Clark County, Wash. has a vaccination rate of 78 percent, well below the level necessary to protect those with compromised immune systems or who can’t get vaccinated because of medical issues or because they are too young. Health officials say the outbreak is a textbook example of why vaccinations are needed.
The Associated Press: Officials Urge Vaccinations Amid Northwest Measles Outbreak
Public health officials scrambling to contain a measles outbreak in the U.S. Northwest warned people to vaccinate their children Monday and worried that it could take months to contain the highly contagious viral illness due to a lower-than-normal vaccination rate at the epicenter of the crisis. The outbreak near Portland has sickened 35 people in Oregon and Washington since Jan. 1, with 11 more cases suspected. Most of the patients are children under 10, and one child has been hospitalized. (Flaccus, 1/28)
CNN: The Most Common Questions About Measles, Answered
Measles, the highly contagious and previously eliminated viral illness, has been spreading in communities across the United States in recent weeks, with Washington declaring a state of emergency last week and New York reporting in 2018 its second largest outbreak over the past two decades. As the cases increase in these communities, we sit down with Dr. Julia S. Sammons, a pediatric infectious disease specialist and medical director of the Department of Infection Prevention and Control at The Children’s Hospital of Philadelphia, to talk about some of the most common questions about the illness. (Bracho-Sanchez, 1/28)
The Oregonian: OMSI Added As Possible Exposure Site As Measles Outbreak Reaches 35
One more unvaccinated child has measles, according to Clark County Public Health. The Monday announcement brings the total count of people infected with measles up to 35 — the majority of whom are children. Public health officials also identified eight new locations where people might have been exposed to the measles virus and included two daycare centers. The virus is passed through the air and can linger in an isolated space for up to two hours. (Harbarger, 1/28)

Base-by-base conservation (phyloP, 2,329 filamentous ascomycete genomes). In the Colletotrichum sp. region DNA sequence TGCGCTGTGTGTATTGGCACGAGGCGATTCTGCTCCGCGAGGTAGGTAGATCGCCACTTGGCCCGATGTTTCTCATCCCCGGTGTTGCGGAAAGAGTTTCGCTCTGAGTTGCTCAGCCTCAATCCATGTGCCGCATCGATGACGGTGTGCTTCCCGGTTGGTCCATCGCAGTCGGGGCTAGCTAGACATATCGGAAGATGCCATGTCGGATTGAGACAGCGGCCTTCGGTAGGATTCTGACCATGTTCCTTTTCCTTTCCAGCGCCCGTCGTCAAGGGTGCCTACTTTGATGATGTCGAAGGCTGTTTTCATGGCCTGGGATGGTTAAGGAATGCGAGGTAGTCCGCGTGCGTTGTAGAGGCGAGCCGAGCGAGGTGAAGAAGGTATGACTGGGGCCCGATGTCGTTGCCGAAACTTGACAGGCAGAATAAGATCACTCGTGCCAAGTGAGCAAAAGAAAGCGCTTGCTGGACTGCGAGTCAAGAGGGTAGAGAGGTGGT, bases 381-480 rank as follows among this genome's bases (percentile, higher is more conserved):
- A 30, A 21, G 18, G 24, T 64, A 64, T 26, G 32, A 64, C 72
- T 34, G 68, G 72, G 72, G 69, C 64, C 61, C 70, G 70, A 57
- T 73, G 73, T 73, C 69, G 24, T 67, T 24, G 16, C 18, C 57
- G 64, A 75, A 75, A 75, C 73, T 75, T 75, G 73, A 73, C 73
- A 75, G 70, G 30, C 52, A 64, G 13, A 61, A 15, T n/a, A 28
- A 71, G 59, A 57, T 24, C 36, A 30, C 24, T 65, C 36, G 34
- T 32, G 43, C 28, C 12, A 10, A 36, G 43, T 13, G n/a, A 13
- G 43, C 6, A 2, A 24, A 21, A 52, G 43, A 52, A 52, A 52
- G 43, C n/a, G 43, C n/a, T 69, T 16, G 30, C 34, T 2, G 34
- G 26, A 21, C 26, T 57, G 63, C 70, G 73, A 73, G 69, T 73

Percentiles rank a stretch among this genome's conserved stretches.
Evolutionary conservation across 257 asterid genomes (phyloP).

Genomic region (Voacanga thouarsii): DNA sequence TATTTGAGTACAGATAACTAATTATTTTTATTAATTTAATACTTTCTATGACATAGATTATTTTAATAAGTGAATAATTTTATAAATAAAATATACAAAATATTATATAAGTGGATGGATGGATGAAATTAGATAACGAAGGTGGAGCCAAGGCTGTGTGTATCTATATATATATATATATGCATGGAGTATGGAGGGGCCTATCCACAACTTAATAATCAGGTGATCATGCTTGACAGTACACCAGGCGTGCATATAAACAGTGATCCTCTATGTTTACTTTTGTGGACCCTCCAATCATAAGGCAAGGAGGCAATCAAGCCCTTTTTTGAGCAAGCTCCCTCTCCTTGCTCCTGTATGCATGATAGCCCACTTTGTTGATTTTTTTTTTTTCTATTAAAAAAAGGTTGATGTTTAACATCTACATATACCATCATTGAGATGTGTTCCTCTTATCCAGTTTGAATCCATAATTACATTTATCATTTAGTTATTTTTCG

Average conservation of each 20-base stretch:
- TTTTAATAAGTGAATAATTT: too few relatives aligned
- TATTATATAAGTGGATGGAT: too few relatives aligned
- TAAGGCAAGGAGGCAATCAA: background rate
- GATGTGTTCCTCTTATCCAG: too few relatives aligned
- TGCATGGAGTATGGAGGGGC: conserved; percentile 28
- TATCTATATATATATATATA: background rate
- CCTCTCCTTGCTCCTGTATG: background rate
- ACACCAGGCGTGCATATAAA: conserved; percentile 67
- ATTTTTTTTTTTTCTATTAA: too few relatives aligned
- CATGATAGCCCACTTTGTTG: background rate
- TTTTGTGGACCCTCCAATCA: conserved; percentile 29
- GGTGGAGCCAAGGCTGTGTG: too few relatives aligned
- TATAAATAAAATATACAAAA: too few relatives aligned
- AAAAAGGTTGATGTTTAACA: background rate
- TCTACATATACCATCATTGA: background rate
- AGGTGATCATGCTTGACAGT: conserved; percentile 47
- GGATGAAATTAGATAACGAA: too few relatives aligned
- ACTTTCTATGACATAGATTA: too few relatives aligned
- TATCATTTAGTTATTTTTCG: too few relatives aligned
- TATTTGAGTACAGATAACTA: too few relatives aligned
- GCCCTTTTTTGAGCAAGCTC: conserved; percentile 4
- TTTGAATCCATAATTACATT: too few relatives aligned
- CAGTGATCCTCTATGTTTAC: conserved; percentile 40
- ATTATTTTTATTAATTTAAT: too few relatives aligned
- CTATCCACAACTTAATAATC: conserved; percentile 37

PBS NewsHour: Washington State’s Measles Outbreak Coincides With Low Rates Of Immunization
Washington state is experiencing an outbreak of measles, with 35 confirmed cases in a single county. The disease’s flare-up is reinforcing concerns about insufficient immunization in some communities. (Sreenivasan, 1/28)
Seattle Times: Amid Measles Outbreak, Legislation Proposed To Ban Vaccine Exemptions
As measles cases continue to rise in Washington, state lawmakers have proposed legislation that would ban exemptions for the disease’s vaccine on a philosophical or personal basis. As of Monday afternoon, 35 cases of measles, which was eradicated in 1963 after introduction of a vaccine, had been confirmed in Clark County, with 25 of those being in children under the age of 10, according to Clark County Public Health. Thirty-one of those cases were in people that were not immunized, while the other four have yet to be verified. (Goldstein-Street, 1/28)
Meanwhile, in Missouri —
KCUR: Low Vaccination Rates Among Missouri Teens, According To Report
When it comes to vaccinating adolescents, Missouri ranks among the worst in the nation. The report from the nonprofit United Health Foundation ranks Missouri 48th in the U.S. for overall adolescent vaccinations. Doctors say the pattern may be linked to a more widespread trend of “vaccine hesitancy” among parents in the U.S. Compared to the rest of the U.S., a lower percentage of teenagers in Missouri received three common vaccinations: human papillomavirus, meningococcus and TDAP – which prevents tetanus, diphtheria and pertussis. (Farzan, 1/28)
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